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Designing a conceptual garden

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Anoushka Feiler Anoushka Feiler | 10:31 UK time, Tuesday, 5 July 2011

I've asked myself a thousand times whether it's wise to do a concept garden vs. a more conventional show garden. It's been such an investment both on my part and that of my friends and family. Is it a wise investment? Surely it's more sensible to create a garden that someone might actually want to hire you to create in their own back garden? After all I need to earn money at the end of the day.

Excuse me while I kiss the sky

Excuse me while I kiss the sky conceptual garden

So why did I choose to do a concept garden? Well for me conceptual gardens give designers the chance to create something that is less restricted by practical considerations and a 'client' and only limited by the extent of your imagination. It gives designers the opportunity to push the boundaries and make statements that entertain and / or make you think or see things in new ways. Garden design has perhaps lagged behind other arts when it comes to finding new pathways in design. Conceptual gardens help to push garden design in this direction.

Often people have said to me, 'Concept Gardens, that's the student category isn't it?' but I think and rather hope there may be a sea change occurring in peoples' perception of the category. Many of my fellow Concept Garden designers at this year's show are not students (and anyway - what's wrong if they are?). The RHS Hampton Court Palace Flower Show seems to be developing a rather healthy reputation for its Conceptual Garden Category. The validity of the category has been ratified this year with more and more of the gardens achieving healthy sponsorship levels. And there certainly seems to be quite a lot of media interest in them.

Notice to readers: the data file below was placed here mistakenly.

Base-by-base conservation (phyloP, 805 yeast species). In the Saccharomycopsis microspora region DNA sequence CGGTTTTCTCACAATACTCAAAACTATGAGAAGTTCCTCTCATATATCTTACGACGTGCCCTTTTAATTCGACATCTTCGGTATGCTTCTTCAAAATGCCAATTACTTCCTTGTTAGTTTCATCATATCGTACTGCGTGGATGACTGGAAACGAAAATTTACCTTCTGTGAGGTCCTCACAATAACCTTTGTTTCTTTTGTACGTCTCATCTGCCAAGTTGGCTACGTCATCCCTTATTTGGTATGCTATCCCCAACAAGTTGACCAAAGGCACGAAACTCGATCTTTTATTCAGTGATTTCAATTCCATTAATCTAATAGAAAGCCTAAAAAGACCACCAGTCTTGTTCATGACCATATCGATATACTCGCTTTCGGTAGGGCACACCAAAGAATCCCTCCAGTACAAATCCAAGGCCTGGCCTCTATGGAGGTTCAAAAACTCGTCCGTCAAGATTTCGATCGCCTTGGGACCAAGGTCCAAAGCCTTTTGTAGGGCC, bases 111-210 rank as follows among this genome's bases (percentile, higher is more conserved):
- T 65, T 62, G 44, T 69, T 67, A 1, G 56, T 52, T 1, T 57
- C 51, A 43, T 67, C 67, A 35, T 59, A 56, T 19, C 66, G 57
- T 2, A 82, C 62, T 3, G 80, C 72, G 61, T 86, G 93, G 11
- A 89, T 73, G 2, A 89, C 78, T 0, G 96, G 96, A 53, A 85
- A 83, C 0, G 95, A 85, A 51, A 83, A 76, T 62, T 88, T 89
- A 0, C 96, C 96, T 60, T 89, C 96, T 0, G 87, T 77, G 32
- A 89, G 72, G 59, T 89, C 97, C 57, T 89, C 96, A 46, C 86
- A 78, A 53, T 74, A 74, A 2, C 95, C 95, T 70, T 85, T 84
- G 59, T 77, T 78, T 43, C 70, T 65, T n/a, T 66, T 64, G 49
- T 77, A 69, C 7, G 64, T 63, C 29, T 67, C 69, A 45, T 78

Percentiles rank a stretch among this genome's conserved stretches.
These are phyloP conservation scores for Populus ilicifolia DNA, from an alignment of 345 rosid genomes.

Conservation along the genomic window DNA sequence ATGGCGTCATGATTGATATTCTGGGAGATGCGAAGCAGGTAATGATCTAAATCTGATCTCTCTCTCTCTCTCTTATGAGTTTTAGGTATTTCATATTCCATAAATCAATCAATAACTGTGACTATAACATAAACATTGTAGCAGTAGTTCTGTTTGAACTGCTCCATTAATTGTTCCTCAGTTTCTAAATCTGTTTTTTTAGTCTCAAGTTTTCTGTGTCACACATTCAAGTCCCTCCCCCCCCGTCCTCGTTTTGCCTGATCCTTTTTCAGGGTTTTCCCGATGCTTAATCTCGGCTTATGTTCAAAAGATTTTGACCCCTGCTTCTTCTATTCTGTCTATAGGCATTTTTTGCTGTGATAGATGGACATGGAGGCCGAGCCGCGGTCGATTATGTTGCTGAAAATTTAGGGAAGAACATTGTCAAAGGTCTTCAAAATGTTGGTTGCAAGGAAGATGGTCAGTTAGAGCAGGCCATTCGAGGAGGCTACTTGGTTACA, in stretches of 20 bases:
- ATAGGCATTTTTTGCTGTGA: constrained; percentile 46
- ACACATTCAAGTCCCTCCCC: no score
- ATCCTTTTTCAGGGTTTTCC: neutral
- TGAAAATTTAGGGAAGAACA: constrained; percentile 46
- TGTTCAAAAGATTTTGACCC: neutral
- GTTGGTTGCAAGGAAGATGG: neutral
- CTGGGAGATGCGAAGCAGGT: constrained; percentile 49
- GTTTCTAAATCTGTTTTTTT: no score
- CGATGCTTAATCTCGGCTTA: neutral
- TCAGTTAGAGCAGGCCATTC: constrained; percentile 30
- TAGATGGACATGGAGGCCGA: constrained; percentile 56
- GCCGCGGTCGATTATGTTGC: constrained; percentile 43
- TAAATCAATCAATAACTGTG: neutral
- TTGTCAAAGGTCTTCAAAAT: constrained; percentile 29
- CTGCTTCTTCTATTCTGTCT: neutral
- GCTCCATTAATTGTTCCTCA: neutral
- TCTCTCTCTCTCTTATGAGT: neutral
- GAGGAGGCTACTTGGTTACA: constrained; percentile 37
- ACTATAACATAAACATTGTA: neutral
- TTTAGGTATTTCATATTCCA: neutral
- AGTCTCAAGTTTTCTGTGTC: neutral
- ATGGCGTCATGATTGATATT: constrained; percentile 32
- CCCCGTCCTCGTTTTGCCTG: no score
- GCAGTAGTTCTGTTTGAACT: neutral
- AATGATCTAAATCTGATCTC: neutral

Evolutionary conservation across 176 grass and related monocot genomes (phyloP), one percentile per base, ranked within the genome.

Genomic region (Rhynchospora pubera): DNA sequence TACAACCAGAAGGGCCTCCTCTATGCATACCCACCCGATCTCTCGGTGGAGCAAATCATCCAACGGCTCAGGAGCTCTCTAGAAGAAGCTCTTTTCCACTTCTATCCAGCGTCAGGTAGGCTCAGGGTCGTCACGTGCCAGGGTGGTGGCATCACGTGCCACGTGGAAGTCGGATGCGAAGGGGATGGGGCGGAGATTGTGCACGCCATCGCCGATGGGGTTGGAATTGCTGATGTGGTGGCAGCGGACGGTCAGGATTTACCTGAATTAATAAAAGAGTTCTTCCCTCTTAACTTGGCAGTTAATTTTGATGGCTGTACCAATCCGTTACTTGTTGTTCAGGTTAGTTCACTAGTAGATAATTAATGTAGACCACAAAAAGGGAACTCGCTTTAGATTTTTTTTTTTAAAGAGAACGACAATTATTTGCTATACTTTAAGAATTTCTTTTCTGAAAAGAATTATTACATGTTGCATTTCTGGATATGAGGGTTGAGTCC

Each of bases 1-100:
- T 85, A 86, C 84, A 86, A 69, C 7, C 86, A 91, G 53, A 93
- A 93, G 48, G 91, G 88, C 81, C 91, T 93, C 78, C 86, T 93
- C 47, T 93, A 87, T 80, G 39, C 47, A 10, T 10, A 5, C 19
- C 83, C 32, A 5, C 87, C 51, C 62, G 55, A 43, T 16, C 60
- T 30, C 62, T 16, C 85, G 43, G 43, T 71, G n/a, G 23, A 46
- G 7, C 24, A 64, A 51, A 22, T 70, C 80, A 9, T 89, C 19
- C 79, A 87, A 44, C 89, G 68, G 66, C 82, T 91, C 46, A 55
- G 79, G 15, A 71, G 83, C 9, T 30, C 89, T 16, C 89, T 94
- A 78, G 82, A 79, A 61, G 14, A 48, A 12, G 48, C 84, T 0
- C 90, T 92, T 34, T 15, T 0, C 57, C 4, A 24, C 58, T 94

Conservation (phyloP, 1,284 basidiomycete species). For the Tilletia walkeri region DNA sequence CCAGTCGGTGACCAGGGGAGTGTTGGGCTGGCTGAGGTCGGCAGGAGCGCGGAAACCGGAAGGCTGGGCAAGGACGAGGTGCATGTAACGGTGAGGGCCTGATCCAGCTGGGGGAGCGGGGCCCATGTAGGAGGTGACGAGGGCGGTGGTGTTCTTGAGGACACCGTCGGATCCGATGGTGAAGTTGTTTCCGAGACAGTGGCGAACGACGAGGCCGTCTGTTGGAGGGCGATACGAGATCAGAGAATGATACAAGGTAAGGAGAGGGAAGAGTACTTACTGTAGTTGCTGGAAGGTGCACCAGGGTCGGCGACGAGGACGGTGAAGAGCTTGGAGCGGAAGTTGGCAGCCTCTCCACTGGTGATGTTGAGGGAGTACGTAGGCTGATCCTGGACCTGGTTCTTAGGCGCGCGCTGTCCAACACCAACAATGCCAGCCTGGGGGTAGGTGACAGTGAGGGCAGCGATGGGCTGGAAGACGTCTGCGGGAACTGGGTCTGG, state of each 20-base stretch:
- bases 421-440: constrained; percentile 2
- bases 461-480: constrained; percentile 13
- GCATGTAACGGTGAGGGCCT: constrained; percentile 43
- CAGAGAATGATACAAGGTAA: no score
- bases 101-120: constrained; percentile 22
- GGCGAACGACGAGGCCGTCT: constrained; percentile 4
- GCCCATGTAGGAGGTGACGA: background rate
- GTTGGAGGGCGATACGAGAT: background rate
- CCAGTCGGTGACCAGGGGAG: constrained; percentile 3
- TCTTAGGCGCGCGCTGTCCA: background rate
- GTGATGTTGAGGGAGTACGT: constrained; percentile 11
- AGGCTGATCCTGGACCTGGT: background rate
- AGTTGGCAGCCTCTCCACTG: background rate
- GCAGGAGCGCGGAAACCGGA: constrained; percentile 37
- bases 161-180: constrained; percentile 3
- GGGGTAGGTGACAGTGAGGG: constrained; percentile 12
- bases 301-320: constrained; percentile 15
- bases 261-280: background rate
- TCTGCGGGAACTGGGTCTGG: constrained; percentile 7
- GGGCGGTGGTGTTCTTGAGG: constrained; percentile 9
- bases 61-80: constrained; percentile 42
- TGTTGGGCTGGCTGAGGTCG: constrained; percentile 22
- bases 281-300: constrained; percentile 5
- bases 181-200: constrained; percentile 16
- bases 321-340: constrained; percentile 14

So what of the experience of creating a concept garden? It's been incredibly fun from the outset. Designing concept gardens is a dream really (well in my books) because you can go bonkers. Then all the planning for months in advance - sounds easy but its pretty relentless with never ending 'to do' lists.

Anoushka's upside-down planting

Anoushka's upside-down planting

And then finally creating the garden itself over the last two weeks has been such a roller coaster experience. 14 hour days (and sometimes nights), sore feet, panic moments when something you've planned for months doesn't work, is counter balanced by the highs when something gets solved or goes to plan. I guess this is the same experience for all show exhibitors, but what makes it different in the concept category is that all the designers are a little bit unhinged.

We each step into our own worlds for hours on end as we create the bizarre, the odd and sometime downright weird little garden universes then we go and visit our neighbours to be wowed by their equally bonkers creations. Concept gardens are highly entertaining both in their build and finished state.

Currently I feel like I've been living on adrenalin and as I write this blog my eyes are being held open with matchsticks. I've stepped out of the real world into another bubble that is 'the garden show'. It's ALL ABOUT THE SHOW, I haven't seen the news, Wimbledon or given nearly enough attention to our cats (who have now abandoned sleeping on my pillow in protest of the super early morning starts). So on that note, I better go and catch up on some sleep, perhaps I may even lure our cats back!

Anoushka Feiler's Excuse me while I kiss the sky was awarded a Silver-Gilt Flora at this year's Hampton Court Palace Flower Show.


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